Political prediction markets—markets that allow the public to speculate on election and policy outcomes—have the potential to improve the capacity of democracy to update on the facts in our day, just as the rise of the press improved its capacity in an earlier era.¹ These markets can elicit information about the likely effects of policies even before they are implemented from those who are most knowledgeable about their effects.

    Prediction markets temper three of the largest problems of politics. First, they offer a mechanism for overcoming what has been called the “basic public action problem” of collective decision...

  8. CHAPTER FIVE Distributing Information through Dispersed Media and Campaigns
    (pp. 77-93)

    Empirical investigation and prediction markets can generate substantial data about the likely effects of policy. But by themselves they cannot broadly distribute the data to the general public. Moreover, by themselves they cannot create debate about explanations of the relevant facts. Other information technology must be responsible for distributing this information and for creating platforms for debate. Fortunately, new information technology has also created a more dispersed media that has the capacity to bring a sharpened deliberation to the data and set the stage for a more intensive discussion of policy results in political campaigns.

    The most beneficial effect of...

  9. CHAPTER SIX Accelerating AI
    (pp. 94-108)

    Many different kinds of technologies, from nanotechnology to biotechnology, promise to dramatically change human life. But of all these potentially revolutionizing technologies, the most important for social governance is artificial intelligence (AI), because AI is an information technology. As a result, the development of machine intelligence can directly improve governance, because progress in AI can help in assessing policy consequences. More substantial machine intelligence can process data, generate hypotheses about the effects of past policy, and simulate the world to predict the effects of future policy. Thus, it is more important to formulate a correct policy toward AI than toward...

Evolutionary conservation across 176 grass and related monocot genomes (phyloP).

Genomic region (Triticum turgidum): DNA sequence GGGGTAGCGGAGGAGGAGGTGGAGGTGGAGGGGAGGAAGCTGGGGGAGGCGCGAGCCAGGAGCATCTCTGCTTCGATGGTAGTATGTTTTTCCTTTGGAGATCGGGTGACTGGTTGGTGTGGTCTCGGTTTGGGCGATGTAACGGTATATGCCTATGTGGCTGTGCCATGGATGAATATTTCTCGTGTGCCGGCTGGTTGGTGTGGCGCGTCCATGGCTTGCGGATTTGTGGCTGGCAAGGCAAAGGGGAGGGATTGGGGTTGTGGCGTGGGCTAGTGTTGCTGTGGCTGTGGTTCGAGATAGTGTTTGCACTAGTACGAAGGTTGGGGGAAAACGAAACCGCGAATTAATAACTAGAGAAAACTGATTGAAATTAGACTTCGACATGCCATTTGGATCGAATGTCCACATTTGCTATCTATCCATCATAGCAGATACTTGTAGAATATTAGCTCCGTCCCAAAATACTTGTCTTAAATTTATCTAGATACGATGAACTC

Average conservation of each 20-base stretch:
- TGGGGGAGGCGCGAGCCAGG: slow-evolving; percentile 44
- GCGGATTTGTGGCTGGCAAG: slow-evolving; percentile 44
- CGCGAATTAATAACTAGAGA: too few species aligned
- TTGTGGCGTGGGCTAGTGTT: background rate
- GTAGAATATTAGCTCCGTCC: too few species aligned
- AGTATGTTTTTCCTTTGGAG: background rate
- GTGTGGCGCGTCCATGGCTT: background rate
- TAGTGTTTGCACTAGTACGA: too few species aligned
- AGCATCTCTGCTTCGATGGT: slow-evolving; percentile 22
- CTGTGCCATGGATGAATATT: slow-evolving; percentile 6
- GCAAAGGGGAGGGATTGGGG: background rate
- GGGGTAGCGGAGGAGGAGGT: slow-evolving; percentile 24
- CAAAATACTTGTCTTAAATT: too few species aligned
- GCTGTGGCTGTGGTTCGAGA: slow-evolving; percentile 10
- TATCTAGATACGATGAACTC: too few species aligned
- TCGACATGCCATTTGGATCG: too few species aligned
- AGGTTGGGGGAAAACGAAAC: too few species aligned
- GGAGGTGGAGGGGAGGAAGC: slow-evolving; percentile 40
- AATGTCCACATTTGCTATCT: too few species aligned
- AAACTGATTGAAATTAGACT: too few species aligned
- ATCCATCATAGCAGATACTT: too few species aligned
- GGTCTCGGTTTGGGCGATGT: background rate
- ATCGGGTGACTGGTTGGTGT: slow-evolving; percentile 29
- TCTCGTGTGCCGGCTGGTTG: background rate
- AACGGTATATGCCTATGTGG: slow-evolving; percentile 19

10. CHAPTER SEVEN Regulation in an Age of Technological Acceleration
    (pp. 109-120)

    Modern government is largely administrative government. Congress, by legislation, delegates substantial power to executive agencies. These agencies then promulgate regulations on a wide variety of subjects, from pollution to banking, from consumer safety to pharmaceuticals. While Congress oversees and influences the content of these regulations by conducting hearings on agency performance, it rarely overturns them. Courts also defer to the decisions of agencies and overturn only those regulations that are outside the scope of Congress’s delegation or are not supported by evidence.

    Administrative government though agency regulation was itself a response to technological change. The rise of the administrative state...

  11. CHAPTER EIGHT Bias and Democracy
    (pp. 121-137)

    Social knowledge improves collective decision making only if new information changes minds. But internal bias presents an important obstacle to updating on the basis of external evidence of the world. Indeed, some political scientists and psychologists believe bias is so pervasive that little if any updating takes place in politics. If bias prevents more information from modifying electoral outcomes, better deployment of information technology and better information-eliciting rules will not help solve problems of governance.

    A host of biases infect political decision making. Nevertheless, even now these pervasive biases do not present an insuperable obstacle to democratic updating. The fundamental...

  12. CHAPTER NINE De-biasing Democracy
    (pp. 138-148)

    Bias remains a substantial impediment to improving policy on the basis of new information. Thus, reforms that constrain bias are an important element of accelerating democracy. Some of these reforms would build on the existing mechanisms of democracy like majority rule for electing candidates and responsive representation that already constrain bias. Other reforms would deploy new information technology to further constrain bias.

    Majority rule promotes updating on information in elections, because less partisan and more open-minded voters cast the decisive ballots to choose candidates for office. But partisan gerrymandering can reduce the influence of swing voters. Gerrymandering can also entrench...

  13. CONCLUSION The Past and Future of Information Politics
    (pp. 149-160)

    Today’s need to match social governance to technological change is but the latest chapter in a long story of political adaptations to material innovation. Improvement in social governance has tracked the improvement of the political information sphere—the sum of political institutions that facilitate the creation, distribution, and use of social knowledge. Improvements in the information sphere have in turn depended on technological innovation. In the information age, information can now be readily seen as a driving force of history, one that is probably more important than race, ethnicity, class, or religion.

    The history of the symbiosis of information, technology,...

  14. Acknowledgments
    (pp. 161-162)
  15. Appendix
    (pp. 163-164)
  16. Notes
    (pp. 165-202)
  17. Index
    (pp. 203-214)